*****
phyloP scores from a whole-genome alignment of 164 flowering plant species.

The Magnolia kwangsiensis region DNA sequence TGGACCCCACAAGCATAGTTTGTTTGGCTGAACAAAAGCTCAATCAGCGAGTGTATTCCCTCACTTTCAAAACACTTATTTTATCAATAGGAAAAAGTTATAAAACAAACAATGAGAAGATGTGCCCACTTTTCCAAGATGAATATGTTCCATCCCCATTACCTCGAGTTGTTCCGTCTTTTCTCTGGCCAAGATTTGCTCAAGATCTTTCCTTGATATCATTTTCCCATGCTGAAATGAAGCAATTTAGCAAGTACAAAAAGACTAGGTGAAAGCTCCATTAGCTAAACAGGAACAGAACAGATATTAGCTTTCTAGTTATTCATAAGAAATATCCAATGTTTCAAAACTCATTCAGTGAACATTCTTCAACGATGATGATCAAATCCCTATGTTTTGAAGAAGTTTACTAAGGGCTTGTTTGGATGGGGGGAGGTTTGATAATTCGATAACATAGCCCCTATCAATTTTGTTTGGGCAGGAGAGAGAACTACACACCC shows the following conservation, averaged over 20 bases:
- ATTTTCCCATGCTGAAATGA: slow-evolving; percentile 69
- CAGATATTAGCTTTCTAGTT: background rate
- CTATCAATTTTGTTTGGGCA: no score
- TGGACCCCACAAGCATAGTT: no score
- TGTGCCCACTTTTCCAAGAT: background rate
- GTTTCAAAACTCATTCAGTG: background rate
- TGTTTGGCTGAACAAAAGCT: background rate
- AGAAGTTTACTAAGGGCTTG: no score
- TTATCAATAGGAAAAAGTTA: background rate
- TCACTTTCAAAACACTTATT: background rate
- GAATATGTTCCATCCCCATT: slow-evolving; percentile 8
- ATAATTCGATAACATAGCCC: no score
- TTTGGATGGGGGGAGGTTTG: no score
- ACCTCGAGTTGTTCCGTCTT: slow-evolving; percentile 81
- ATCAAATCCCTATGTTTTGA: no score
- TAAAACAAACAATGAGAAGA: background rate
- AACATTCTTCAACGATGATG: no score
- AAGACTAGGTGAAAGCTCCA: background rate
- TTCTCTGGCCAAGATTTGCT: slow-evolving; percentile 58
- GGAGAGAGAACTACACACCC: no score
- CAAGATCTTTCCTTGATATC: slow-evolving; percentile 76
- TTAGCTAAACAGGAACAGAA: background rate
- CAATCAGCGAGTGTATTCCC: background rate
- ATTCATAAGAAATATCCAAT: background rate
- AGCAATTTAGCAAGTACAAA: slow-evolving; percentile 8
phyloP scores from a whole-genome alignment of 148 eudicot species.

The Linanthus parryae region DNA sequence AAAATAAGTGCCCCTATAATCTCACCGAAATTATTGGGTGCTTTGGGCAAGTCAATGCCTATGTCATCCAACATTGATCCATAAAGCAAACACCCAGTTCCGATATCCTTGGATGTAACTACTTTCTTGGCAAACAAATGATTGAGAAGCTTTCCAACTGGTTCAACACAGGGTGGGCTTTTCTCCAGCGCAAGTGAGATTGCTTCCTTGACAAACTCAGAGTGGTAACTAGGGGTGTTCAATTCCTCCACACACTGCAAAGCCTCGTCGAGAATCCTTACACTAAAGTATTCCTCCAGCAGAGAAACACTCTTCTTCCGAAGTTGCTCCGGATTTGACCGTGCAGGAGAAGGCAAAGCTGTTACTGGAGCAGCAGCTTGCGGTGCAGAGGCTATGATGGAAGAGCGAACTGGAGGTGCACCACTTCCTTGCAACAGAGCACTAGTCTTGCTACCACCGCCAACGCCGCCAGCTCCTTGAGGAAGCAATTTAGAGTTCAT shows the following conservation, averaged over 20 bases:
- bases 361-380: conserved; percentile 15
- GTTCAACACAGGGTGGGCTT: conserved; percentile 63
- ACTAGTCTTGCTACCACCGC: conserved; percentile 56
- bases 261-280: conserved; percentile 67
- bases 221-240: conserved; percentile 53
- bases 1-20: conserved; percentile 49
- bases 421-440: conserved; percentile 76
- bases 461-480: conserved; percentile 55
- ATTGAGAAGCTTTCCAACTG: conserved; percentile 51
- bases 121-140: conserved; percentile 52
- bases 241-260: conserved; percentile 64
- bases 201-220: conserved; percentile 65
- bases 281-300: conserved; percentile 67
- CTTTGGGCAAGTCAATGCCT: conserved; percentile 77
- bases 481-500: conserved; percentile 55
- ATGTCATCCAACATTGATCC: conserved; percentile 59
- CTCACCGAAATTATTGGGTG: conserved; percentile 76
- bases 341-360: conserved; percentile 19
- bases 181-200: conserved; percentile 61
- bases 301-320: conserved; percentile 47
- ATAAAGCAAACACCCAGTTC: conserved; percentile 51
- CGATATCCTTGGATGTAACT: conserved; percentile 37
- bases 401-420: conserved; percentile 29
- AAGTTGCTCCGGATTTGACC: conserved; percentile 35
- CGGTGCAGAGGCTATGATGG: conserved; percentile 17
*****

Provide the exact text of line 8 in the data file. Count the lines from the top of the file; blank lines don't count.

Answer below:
- GTTTCAAAACTCATTCAGTG: background rate